She departed to spend more time with her husband and children and to write and produce on-and off-Broadway musicals. At one point, she stopped in to guest-host the fourth hour of Today to promote a project, and NBC execs were immediately convinced she was the one.

Jim Bell, who was then executive producing Today, went to recruit her and recalls asking her, “Have you seen the fourth hour of the show?” Her reply: “I haven’t seen the first, second or third hour.”

But Bell was relentless. “I couldn’t believe she wasn’t on television. It seemed America was missing out,” he says. He persuaded Gifford to have lunch with her would-be cohost, Hoda Kotb. Gifford went, and the hour-long lunch turned into an all-afternoon party, one that informs the show today.

“That lunch with Hoda is what changed everything,” Gifford says. “We laughed, we cried and we had so much in common. We got kicked out of the Rainbow Room. I didn’t think I wanted to come back to television, but I knew I wanted to be friends with her for the rest of my life.”

“When I come to work, I look forward to walking into the make-up room and she sings a song to me,” says Kotb. “We have so much conversation before they even cue us. Some people, the more you know, the less you like. With Kathie Lee, the more you know the more you like.”

“As I’ve always said, I’m a post-menopausal has-been and she’s an award-winning Egyptian journalist. What could go wrong?” jokes Gifford.

Much like when she moved to New York, Gifford agreed to give it a try for a year. Eight years later, the fourth hour of Today is really the Kathie Lee and Hoda party, and no one would have it any other way. The hour’s rise—affectionately sent up on Saturday Night Live—created more stability in her public life after the occasional tabloid scandals of the Live years. Gifford’s perseverance and poise is on regular display behind the scenes, colleagues say.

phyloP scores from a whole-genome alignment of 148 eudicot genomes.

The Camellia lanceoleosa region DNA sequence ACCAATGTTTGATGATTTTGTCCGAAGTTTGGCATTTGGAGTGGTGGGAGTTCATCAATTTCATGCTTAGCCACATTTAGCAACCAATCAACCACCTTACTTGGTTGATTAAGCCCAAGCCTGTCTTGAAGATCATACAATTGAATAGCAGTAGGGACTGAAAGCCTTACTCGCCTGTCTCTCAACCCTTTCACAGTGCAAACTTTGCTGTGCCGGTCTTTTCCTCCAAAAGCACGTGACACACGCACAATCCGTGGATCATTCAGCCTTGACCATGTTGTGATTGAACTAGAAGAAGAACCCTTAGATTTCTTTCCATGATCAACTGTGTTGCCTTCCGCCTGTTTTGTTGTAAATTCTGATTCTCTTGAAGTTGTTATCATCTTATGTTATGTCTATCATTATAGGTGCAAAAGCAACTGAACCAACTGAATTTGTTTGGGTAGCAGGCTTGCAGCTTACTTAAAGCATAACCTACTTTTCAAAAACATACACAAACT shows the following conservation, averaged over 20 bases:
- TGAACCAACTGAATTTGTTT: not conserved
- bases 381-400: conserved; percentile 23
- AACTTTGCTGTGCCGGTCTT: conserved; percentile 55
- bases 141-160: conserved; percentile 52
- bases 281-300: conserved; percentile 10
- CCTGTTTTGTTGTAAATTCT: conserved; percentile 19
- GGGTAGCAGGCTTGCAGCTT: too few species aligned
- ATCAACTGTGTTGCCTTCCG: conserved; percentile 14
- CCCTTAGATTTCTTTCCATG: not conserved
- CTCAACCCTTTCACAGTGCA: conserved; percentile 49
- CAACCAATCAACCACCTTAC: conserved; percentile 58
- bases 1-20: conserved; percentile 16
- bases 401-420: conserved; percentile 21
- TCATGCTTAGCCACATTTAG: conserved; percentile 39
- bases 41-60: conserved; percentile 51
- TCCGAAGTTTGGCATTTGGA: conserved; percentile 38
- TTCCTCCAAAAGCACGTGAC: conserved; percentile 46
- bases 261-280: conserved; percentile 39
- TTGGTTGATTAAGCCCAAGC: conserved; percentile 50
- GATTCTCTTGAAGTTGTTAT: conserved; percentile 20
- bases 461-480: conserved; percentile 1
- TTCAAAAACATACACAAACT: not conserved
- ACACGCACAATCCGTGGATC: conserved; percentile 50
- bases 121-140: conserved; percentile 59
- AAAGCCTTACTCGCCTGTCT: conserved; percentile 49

“So much of what she does, people don’t get to see,” says Matt Lauer, Today’s host. “She’s the one who stands up and has strength in tough times. She’s the one who props people up when they are having bad times. She always has something to say that makes you feel better.”

Gifford’s husband, Frank, NFL Hall of Famer and longtime announcer for ABC’s Monday Night Football, died in August at 84. B&C is also recognizing him with a lifetime achievement award during this year’s Hall of Fame ceremony.

B&C is also honoring my husband posthumously and I’m happy about that. Frank lived the fullest life I’ve ever known,” Gifford says.

Contributing editor Paige Albiniak has been covering the business of television for nearly 25 years. She is a longtime contributor to Next TV, Broadcasting + Cable and Multichannel News. She concurrently serves as editorial director for entertainment marketing association Promax. She has written for such publications as TVNewsCheck, The New York Post, Variety, CBS Watch and more. Albiniak was B+C’s Los Angeles bureau chief from September 2002 to 2004, and an associate editor covering Congress and lobbying for the magazine in Washington, D.C., from January 1997-September 2002.